• Don’t skip the amchoor (dry mango powder), its super important and reduces the bitterness of methi. You can also use few teaspoons of lemon juice instead.

Methi Aloo – Fenugreek With Potatoes

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Methi Aloo – Fenugreek With Potatoes

An indian homestyle sabzi of methi (fenugreek greens) and poatoes flavored with hing, cumin, fenugreek seeds and amchoor. Serve with dal rice or flatbreads.
Prep Time25 mins
Cook Time15 mins
Course: Side Dish
Cuisine: Indian
Servings: 4

Ingredients

  • 3-4 cup methi leaves (from about 4 bunches)
  • 2 large par boiled potatoes, cold, peeled and cubed
  • 3 tbsp pure mustard oil (mustard oil adds a authentic flavor but grapeseed/avocado oil can be used)
  • 1/3 tsp methi dana (fenugreek seeds)
  • 1/2 tsp cumin seeds
  • 1/3 tsp hing powder (asafoetida)
  • 3 garlic gloves, thinly sliced
  • 2 dried whole chilies
  • scant pinch of turmeric powder
  • 1/4 tsp red chili powder (skip if the methi is very sharp)
  • 1 tbsp fresh dill leaves, chopped optional
  • 1/3 tsp amchoor (dry mango powder)
  • Salt

Instructions

  • Pick up the tender shoots and leaves from the long, fibrous methi stems. This step takes time. Then, soak and wash the leaves under running water 2-3 times to remove all the dirt. On a clean kitchen towel, spread the washed methi to completely air dry for atleast 30 to 45 minutes. If you are in a hurry, use paper towel to press down and absorb all the moisture. Ensure that the leaves are totally dry once you are ready to cook else the sabzi will come out watery.Once the methi leaves are dry, chop them.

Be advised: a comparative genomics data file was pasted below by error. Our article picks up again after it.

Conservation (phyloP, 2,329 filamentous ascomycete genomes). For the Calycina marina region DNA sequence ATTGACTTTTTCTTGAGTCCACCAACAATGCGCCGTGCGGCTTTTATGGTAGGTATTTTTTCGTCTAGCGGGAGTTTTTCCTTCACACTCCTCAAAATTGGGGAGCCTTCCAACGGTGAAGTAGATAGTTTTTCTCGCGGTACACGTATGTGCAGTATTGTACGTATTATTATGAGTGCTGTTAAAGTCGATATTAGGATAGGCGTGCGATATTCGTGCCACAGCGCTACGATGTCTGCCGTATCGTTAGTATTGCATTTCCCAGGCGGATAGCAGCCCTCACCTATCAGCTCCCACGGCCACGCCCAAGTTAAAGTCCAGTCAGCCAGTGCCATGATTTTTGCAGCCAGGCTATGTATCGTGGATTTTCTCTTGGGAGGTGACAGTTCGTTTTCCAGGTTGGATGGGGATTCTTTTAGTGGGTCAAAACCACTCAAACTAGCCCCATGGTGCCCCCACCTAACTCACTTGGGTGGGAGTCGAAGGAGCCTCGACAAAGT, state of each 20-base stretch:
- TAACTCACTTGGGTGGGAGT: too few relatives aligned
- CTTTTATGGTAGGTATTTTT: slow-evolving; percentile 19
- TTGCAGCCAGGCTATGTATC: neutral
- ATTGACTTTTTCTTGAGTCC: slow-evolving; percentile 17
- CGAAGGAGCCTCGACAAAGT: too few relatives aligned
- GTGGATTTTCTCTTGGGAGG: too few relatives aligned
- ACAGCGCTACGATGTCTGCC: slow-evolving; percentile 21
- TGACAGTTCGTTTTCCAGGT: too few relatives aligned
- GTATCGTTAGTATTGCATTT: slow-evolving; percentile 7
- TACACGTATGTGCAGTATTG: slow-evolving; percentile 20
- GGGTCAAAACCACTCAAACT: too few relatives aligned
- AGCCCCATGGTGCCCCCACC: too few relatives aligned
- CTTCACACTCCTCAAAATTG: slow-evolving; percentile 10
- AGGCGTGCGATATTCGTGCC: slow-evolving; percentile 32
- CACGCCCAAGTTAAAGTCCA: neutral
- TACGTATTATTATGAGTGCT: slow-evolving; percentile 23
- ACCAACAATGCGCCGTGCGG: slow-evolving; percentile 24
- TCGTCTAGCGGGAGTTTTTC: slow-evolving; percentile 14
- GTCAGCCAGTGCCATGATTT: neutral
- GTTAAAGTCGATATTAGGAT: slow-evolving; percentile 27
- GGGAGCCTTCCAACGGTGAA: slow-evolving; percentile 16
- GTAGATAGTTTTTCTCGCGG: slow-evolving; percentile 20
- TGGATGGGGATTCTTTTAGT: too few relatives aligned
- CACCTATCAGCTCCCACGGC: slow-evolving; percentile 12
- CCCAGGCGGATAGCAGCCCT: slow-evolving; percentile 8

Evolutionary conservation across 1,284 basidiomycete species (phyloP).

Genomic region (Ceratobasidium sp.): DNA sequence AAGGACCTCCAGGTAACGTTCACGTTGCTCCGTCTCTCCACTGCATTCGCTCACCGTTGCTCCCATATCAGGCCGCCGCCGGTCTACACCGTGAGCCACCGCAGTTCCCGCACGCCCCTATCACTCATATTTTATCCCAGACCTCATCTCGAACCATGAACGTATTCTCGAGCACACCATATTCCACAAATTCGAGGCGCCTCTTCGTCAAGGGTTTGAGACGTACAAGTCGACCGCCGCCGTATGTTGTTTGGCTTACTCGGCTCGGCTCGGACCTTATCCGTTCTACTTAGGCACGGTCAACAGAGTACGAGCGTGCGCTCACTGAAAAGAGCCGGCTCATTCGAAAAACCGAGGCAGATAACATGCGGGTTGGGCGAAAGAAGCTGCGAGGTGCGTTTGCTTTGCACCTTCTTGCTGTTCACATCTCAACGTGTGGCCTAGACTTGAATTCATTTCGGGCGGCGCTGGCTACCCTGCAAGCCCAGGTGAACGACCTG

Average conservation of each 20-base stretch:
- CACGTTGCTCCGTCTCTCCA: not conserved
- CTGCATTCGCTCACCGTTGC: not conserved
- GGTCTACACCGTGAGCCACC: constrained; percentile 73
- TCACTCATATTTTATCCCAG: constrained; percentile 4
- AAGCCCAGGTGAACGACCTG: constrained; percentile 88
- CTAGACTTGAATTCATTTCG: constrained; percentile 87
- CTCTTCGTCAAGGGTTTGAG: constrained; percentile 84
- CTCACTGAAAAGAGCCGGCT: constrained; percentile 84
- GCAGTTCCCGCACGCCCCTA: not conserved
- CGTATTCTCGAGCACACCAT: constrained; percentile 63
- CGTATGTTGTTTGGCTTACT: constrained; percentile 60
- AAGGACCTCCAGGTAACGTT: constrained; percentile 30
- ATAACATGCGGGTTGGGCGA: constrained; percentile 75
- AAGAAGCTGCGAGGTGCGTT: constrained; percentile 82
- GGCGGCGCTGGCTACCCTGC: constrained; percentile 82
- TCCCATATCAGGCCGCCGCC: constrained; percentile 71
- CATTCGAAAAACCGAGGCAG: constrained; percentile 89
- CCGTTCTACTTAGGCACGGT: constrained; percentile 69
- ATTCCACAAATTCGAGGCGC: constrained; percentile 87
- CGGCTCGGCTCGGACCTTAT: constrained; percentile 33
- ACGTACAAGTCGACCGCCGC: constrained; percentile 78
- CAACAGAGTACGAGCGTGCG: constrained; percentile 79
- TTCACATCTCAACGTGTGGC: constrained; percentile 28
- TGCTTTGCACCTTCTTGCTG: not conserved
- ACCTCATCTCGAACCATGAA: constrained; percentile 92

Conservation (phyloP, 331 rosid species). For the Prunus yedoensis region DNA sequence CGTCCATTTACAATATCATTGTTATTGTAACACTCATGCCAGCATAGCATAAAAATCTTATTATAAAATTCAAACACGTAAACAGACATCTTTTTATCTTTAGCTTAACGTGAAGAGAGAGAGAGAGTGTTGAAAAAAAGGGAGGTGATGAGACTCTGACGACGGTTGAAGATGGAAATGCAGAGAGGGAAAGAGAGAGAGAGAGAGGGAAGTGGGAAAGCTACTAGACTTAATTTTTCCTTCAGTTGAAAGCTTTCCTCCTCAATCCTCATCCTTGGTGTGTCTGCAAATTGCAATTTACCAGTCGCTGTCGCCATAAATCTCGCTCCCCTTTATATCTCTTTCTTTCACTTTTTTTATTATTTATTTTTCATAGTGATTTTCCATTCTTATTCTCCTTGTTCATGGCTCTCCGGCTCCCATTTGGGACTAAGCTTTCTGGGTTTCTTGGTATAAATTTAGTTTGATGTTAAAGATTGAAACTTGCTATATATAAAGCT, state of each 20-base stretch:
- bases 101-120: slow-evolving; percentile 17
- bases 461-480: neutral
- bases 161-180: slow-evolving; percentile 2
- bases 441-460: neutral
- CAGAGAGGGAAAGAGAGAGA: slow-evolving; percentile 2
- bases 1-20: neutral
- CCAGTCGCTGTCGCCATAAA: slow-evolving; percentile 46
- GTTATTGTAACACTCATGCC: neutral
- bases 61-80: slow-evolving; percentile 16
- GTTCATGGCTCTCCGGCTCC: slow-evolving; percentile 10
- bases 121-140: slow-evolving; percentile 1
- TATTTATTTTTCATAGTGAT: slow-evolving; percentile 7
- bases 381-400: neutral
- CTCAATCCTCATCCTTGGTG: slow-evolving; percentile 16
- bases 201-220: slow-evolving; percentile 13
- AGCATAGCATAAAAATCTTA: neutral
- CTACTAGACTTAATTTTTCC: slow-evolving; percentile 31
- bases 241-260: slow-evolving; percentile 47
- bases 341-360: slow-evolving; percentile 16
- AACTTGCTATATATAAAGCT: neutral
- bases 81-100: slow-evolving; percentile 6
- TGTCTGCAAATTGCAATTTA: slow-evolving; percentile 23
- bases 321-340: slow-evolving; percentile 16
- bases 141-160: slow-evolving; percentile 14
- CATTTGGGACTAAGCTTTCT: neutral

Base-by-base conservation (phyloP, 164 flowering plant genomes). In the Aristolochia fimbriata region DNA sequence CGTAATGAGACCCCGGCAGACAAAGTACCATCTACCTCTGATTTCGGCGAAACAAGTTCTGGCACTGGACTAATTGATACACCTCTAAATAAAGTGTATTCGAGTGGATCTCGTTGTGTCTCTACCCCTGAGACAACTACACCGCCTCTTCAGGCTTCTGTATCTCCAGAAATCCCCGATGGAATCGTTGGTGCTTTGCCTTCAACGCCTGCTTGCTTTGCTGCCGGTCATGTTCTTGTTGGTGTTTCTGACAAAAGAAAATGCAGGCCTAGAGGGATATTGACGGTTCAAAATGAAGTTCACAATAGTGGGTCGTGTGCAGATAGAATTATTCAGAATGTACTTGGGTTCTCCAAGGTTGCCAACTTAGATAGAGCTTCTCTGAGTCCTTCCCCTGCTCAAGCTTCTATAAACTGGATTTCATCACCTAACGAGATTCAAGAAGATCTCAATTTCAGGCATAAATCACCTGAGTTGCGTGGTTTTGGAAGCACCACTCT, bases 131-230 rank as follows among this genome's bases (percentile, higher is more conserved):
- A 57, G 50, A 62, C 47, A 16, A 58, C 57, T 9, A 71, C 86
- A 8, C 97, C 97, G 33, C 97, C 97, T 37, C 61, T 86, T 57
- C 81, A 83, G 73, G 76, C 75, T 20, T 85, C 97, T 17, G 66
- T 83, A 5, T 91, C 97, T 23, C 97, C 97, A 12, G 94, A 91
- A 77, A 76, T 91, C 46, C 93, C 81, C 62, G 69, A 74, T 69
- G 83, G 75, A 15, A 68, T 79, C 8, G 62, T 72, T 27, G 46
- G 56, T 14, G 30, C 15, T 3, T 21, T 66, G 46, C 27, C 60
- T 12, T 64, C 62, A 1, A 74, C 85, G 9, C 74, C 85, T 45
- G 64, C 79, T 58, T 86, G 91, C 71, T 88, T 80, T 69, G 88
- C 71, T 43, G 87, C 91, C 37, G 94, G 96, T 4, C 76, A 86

• In an iron karahi or heavy pan, heat up the mustard oil on medium until the raw smell goes away. Once hot, temper the oil with methi dana and cumin seeds. Wait till they crackle. Turn the heat to low and immediately add the chopped garlic hing and dried chillies. Wait till the garlicchanges color to light brown and the dried chillies swell, about 10-12 seconds in hot oil. Take utmost care that the garlic does not burn. You can even put off the stove for few minutes.
  • Reduce the stove to low and next add the potato cubes and sprinkle the turmeric and chili powder. Stir around and get the potatoes started in oil. Cook the potatoes for about 2-3 minutes.
  • Add the chopped methi leaves. Stir to combine. The methi leaves will wilt down in 1-2 minutes and you will see the water of the methi  separating. Let cook uncovered for 3-4 minutes on medium low heat and then add the dill. Add the salt next. Stir so that everything is combined. Cover for a 3-4 minutes and cook until the potatoes are done.
  • Once done, methi will be a darker shade of green and will stick to potatoes. Put off the heat, sprinkle amchoor, mix gently (so that potatoes dont break) and let sit for at least 1-2 hours before serving (this is important).
  • Warm up and serve.
Indian Vegetarian & Vegan

Murgh Saagwala – Spinach Chicken